"You do not yet look so happy as I mean you to be," said Aslan.
Lucy said, "We're so afraid of being sent away, Aslan. And you have sent us back into our own world so often."
"No fear of that," said Aslan. "Have you not guessed?"
Their hearts leaped and a wild hope rose within them.
"There was a real railway accident," said Aslan softly. "Your father and mother and all of you are - as you used to call it in the Shadowlands - dead. The term is over: the holidays have begun. The dream is ended: this is the morning."
And as He spoke He no longer looked to them like a lion; but the things that began to happen after that were so great and beautiful that I cannot write them. And for us this is the end of all the stories, and we can most truly say that they all lived happily ever after. But for them is was only the beginning of the real story. All their life in this world and all their adventures in Narnia had only been the cover and the title page: now at least they were beginning Chapter One of the Great Story which no one on earth has read: which goes on forever: in which every chapter is better than the one before.
This is the last page of the last book in the Chronicles of Narnia, and it destroys me. In the best way possible. The Chronicles are among my favorite books of all time, and I've read them probably more than 20 times. They are an allegory for life in the faith, a children's tale that speaks to the heart of adults as well. I'm 35 as of yesterday, and I still learn from these books.- The Last Battle, C.S. Lewis
When Jeff read this page during his sermon the past Sunday, I wept. That's who I've been in the last six months. As I've delved deep into the heart of God, he has churned me up. He has made me raw.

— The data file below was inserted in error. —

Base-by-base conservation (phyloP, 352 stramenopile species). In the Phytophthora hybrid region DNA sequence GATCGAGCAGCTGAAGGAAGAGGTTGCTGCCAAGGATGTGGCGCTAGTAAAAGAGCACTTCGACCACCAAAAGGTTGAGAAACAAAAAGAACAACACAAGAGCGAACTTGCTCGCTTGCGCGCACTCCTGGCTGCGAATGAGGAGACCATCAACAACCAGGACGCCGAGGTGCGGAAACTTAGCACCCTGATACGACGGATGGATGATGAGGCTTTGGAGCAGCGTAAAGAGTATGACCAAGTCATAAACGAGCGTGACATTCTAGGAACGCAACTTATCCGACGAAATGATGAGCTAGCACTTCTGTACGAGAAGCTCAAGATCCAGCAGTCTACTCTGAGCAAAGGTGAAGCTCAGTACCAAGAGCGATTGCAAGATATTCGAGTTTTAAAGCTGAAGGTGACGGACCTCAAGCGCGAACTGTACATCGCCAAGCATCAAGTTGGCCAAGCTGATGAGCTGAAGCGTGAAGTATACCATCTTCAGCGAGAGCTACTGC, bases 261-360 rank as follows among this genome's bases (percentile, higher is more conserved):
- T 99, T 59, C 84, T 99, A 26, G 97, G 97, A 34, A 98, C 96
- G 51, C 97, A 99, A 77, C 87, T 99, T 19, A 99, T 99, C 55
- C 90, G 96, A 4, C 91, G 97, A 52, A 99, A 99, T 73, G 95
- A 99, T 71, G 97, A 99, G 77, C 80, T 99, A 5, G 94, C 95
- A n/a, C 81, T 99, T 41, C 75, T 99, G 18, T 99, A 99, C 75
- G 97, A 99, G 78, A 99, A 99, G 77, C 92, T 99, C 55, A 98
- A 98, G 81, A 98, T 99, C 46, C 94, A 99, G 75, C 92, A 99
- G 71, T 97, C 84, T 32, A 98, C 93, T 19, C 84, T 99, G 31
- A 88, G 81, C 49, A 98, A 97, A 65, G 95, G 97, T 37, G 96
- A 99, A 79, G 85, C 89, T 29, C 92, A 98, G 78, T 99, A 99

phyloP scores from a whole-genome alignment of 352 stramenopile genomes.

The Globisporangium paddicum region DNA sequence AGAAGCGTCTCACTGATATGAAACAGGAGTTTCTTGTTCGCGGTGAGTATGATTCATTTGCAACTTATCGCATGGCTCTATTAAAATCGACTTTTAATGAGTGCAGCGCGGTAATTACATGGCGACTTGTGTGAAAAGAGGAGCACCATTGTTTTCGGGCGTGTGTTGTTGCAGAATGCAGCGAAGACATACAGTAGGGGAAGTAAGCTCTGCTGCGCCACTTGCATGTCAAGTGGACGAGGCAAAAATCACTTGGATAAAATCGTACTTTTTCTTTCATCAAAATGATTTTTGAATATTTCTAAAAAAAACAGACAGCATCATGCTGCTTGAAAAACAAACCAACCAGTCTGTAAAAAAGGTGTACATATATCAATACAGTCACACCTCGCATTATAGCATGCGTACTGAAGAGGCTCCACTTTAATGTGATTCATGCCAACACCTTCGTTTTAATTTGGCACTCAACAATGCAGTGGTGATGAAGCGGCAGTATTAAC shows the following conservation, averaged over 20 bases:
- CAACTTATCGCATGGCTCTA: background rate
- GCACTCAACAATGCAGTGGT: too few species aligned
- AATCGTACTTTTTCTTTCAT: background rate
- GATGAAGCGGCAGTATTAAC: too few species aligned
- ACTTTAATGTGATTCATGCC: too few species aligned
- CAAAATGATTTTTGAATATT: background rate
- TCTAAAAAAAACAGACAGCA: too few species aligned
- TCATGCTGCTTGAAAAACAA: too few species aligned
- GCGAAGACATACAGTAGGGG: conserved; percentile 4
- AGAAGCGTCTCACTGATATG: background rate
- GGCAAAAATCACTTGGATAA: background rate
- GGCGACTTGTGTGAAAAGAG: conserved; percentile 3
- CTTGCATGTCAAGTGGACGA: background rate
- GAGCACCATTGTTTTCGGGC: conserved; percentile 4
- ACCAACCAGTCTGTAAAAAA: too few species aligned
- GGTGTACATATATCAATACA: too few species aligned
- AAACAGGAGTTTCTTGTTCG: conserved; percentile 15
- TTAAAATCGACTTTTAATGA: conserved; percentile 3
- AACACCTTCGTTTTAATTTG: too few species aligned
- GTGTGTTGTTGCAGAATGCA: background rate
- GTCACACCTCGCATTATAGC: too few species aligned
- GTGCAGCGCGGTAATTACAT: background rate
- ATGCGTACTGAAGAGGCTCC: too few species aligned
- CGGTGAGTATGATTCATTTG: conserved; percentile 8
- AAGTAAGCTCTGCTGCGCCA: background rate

This passage, very obviously, is about death and the life to come for those who believe in the Lord. And it, more than almost anything, makes my heart cry out for it. Not that I long for death by any means, but in that I desire to be done with all of this, to be done with the questions and the pain and the destruction and the decay, and to be there in the Kingdom, a new body and a happy heart, being full and assured of God's love and blessing, sitting with my Father as I've longed to do all my life. As we all have longed for, whether we've known it or not.
I probably won't leave this world for a long time, and I'm very okay with that. I will persevere and run after God and enjoy the good things of this life and thank Him even during the bad things, even when I don't mean it. I will run with perseverance the race set before me.
But oh my goodness, when that day comes, I will not miss this life for a second. I will lay down every second of confusion and frustration and anger and happiness and laughter and music and just I will be done with it. I will not turn my head and look back. (Unless we get to fly through outer space - then I will probably look back just to see the earth with my own eyes. Also, I'd like to see the moon landing up close just to make sure they weren't making that up. Okay I'm joking.)
I used to not get excited about heaven and not think very highly of God as a father. But I asked Him to change my heart and He did. Of course, I have a long way to go. It makes me tired thinking about it. But I have so many things in this life to look forward to, which keeps me going. And it makes me happy to have all of you on this journey with me, believer or not. My favorite thing about life is relationships, and I think God made it that way on purpose, because our relationships are an echo and a shadow, a picture of what He wants with us. I know that I was made for all of you, and you were made for me. And we were all made for Him, and He loves us.
Here's to 35 more years (and more) and love and friendship, and of cherishing each day, and of counting the days until I go home.
Thanks to the blog over at SixSteps for the copy of the text. The italics are mine.